As previously mentioned, JUSTiN ZANE is released bi-weekly as "episodes" - which roughly translates to one over-sized digital comic book page per episode.That's one of the first things I need to comment on - Steve Lightle being the writer/editor/scripter/plotter/illustrator/colorist of his OWN book with his OWN characters gives him that much more freedom to do what he wants with it. Lightle's art has ALWAYS stood out no matter what project he's ever worked on, and JUSTiN ZANE is no exception. Additionally, Lightle has a really strong grasp on storytelling and can accurately set up the mood, page layout and pacing for maximum effect of drawing in the reader. You can really observe a lot of Steve's strengths as a storyteller as he progresses through the first few episodes. To quote Mr Lightle: "The illusion is that a comic book artist draws pictures. The fact is that a comic book artist tells a story - with lighting, perspective, mood, and style".

Personally, the "one page every few days" format takes me back to those days when comic strips would run in newspapers, and you'd get one large page every few days. You'd be anxiously awaiting the next installment to see what was going to happen next.

JUSTiN ZANE panels illustrated by Steve Lightle. Copyright Steve Lightle. Posted with Steve Lightle's permission.


Steve asked me not to compare JUSTiN ZANE to any of his previous work, which is very difficult for me since his mid-to-late 80s work on Legion of Super-Heroes and his brief run on Doom Patrol left a HUGE impact on my formative years of comic book reading, so I can't help but draw parallels. While it's NOTHING like either of the two books mentioned previously - JUSTiN ZANE is set in the far far future (think: 2769 AD) and carries the "superhero who is 'cursed' with powers" concept. Steve Lightle maintains that JUSTiN ZANE is HIS work and he has, so far, resisted the urge to let others help with the series.

The series itself has a diverse and interesting cast of characters - characters that are capable of stepping into the spotlight (should the need arise). If you haven't picked up on it yet, characterization is one of Steve's big focuses in this web series. Something you may not know is that some of the characters featured (namely, the Blue Shark) are characters Lightle created 35+ years ago who appeared in his comic fanzines The Power Masters (White Raven Publications) and Blue Shark. (John Beatty had inked several issues, Jerry Ordway had inked a couple of pages and Rick Stasi drew a Blue Shark story that Steve had written.)

Photo credit: Steve Lightle. From Steve Lightle's personal collection. Posted with Steve Lightle's permission.
Lightle's early comic fanzines (circa 1977 - 1978)

When asked about what made working on JUSTiN ZANE different, Steve Lightle replied with "The difference between creating for the readers/fans and creating for a big comic book company, is that I will always take the time to do the best that I can. I draw and redraw. Nothing is set in stone until it is published. I edit myself as I go. Of course, the general plot was done before I began drawing. But specific scenes can be changed as necessary. I know exactly where I am going, but I am free to get there in any number of ways. Hopefully, I choose to take the most interesting path. The story dictates what happens to the characters - but I'd never simply kill off characters casually - or for shock value."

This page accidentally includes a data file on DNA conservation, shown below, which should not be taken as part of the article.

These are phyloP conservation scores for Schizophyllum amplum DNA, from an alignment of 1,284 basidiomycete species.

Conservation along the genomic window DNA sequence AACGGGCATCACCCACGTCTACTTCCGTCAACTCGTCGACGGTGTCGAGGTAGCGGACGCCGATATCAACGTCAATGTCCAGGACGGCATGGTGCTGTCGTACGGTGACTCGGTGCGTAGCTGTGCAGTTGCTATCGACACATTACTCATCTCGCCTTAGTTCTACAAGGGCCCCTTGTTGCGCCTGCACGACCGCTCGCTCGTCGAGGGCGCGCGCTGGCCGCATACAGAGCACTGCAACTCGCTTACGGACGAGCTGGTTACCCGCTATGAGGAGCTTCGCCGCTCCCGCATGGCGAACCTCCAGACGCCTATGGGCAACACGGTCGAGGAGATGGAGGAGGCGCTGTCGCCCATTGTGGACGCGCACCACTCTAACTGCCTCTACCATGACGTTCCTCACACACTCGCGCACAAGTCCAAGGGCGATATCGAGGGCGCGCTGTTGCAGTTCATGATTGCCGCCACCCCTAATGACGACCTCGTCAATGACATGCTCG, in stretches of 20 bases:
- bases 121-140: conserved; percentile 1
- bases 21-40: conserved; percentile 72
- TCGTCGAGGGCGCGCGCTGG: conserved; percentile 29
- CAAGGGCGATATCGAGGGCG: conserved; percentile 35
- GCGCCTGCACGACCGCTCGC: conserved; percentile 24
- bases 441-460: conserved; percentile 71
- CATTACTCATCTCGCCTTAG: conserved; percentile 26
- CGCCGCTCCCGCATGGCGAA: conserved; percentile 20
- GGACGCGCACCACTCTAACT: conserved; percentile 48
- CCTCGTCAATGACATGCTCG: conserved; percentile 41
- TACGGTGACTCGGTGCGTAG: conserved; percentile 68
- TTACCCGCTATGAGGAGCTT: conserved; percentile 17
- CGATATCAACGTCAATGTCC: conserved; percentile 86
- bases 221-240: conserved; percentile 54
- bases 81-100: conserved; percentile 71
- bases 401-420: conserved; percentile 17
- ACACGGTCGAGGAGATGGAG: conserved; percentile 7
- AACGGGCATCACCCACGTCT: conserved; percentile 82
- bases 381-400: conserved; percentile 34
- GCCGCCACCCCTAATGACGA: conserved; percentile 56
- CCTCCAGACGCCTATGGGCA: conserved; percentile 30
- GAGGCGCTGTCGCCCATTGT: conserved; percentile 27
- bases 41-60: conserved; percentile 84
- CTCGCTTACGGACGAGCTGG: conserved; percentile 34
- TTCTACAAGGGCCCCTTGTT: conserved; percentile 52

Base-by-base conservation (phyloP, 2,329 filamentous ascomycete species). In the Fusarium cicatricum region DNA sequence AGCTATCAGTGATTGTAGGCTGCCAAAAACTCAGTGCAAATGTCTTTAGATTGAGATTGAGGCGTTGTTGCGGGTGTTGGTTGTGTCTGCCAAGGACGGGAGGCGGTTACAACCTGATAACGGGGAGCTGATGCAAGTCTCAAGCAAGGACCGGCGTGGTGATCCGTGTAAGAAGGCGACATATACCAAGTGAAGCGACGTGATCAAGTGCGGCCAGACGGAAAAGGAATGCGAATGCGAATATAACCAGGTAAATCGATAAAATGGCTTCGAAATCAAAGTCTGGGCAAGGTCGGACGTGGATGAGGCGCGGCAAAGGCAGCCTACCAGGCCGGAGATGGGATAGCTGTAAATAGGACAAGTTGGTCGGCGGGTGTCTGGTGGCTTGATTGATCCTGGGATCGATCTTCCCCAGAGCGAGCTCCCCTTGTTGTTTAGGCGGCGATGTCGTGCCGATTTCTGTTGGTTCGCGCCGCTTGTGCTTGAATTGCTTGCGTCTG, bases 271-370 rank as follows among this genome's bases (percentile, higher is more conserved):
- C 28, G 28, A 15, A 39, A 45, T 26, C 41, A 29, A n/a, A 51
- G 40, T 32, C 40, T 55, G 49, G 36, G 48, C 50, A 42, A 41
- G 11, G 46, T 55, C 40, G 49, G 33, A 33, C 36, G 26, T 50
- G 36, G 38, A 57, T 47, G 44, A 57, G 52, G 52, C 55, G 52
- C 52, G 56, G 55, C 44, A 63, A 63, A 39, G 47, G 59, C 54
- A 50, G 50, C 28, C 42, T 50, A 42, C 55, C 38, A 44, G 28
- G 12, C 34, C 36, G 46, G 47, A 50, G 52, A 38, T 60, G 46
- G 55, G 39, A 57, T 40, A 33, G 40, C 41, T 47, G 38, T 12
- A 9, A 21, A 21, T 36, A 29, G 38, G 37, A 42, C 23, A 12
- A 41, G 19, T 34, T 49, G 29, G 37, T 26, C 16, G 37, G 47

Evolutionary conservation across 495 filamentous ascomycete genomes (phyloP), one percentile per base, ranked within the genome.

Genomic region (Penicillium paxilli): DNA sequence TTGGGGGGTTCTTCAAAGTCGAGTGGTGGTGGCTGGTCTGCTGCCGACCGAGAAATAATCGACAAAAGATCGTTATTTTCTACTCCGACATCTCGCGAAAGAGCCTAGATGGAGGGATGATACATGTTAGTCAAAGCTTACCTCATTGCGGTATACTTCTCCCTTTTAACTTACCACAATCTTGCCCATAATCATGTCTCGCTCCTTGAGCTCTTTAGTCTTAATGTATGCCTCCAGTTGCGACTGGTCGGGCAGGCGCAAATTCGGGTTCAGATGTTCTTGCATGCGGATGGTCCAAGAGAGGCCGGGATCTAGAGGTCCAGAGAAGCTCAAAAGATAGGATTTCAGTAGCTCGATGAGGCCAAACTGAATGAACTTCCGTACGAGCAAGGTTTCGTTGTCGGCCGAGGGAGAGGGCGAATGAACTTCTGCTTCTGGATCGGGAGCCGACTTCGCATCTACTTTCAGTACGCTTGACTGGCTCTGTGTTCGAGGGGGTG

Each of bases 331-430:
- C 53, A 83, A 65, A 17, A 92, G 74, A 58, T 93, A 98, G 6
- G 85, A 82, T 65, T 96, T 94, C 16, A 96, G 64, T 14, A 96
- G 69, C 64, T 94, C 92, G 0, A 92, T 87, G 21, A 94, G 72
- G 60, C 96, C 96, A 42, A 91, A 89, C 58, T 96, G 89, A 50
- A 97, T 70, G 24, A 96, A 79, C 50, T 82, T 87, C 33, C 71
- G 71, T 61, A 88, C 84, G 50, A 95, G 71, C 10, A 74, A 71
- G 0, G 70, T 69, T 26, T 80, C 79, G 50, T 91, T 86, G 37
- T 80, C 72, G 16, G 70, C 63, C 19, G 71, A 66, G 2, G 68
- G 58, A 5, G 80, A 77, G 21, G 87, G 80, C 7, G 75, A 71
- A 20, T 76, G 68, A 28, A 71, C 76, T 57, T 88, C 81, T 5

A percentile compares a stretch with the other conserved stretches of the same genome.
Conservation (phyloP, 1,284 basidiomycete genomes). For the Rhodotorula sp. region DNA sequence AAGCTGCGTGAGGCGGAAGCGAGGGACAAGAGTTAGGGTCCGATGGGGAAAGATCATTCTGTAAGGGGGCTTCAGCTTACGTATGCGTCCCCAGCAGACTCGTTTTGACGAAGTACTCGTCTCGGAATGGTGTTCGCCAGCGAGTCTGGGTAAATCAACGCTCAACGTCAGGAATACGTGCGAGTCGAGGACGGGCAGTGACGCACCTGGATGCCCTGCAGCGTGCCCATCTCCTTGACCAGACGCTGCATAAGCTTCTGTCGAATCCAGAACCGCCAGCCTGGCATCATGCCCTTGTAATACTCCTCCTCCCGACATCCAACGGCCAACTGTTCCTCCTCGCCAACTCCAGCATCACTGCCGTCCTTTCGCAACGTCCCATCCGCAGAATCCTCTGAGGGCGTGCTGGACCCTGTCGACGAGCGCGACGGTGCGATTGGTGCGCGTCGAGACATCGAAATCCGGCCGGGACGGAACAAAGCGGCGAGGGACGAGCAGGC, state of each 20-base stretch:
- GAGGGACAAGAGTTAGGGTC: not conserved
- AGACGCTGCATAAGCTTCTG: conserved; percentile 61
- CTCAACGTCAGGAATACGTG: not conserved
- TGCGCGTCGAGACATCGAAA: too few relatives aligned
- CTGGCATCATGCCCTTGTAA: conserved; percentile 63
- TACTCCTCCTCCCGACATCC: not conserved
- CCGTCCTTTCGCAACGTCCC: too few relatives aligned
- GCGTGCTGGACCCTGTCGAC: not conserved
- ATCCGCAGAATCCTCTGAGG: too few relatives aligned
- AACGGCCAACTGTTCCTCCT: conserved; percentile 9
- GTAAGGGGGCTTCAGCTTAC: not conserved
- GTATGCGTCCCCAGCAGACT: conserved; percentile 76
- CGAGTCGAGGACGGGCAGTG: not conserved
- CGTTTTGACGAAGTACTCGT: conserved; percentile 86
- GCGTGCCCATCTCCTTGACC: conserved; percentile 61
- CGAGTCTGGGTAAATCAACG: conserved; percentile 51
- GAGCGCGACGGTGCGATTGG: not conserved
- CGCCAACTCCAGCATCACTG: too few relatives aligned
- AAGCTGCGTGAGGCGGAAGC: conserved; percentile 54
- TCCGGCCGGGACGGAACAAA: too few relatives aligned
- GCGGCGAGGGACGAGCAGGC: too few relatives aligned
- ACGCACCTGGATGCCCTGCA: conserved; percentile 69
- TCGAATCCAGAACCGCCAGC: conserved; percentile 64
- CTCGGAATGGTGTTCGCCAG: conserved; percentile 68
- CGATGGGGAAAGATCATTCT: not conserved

JUSTiN ZANE sets out to demonstrate what Steve Lightle is capable of with complete and unhindered creative control. It also demonstrates that a creator-owned comic can survive as a web-comic series and be entertaining as well as successful. On that last note, Steve is a firm believer in 'getting what you pay for', which is why he chose Patreon to host his JUSTiN ZANE web-comic series. Read the first dozen episodes - if you like it, subscribe to it (this will allow you to access the rest of episodes as well as bonus content).

I'm strongly recommending that you check out JUSTiN ZANE and give it a chance. Giving it a 'trial run' will cost you nothing, and you'll get to enjoy some classic Steven Lightle signature artwork and storytelling.

JUSTiN ZANE banner illustrated by Steve Lightle. Copyright Steve Lightle. Posted with Steve Lightle's permission.


Recommended Reading:

[I'm just going to quote the most relevant part of the 1998 Allred/Lightle interview, since I'm always paranoid that things get deleted from the internet and 'lost forever'. -J]


Allred: You mentioned the Doom Patrol. I remember buying some of the issues off the stand and was disappointed when you left the series. What caused you to leave?

Lightle: The Doom Patrol was an interesting experience. There are things about it that I thought worked... But the unique circumstances that surrounded that job were just too strange. When Dick Giordano first asked me to do the book, he and I both imagined it as a mini-series. If the editor had kept it that way.... I think it might have been a great series. The first Stan Drake/Bruno Premiani story was fantastically original. I don't think our version was, though. I have since come to believe that Paul Kupperburg and I might have come up with something equally satisfying if circumstances had been different. Paul and I like and respect each other and are enjoying a great relationship on other projects like Flash and Superboy. Who knows what we might have accomplished on the Doom Patrol had things been different?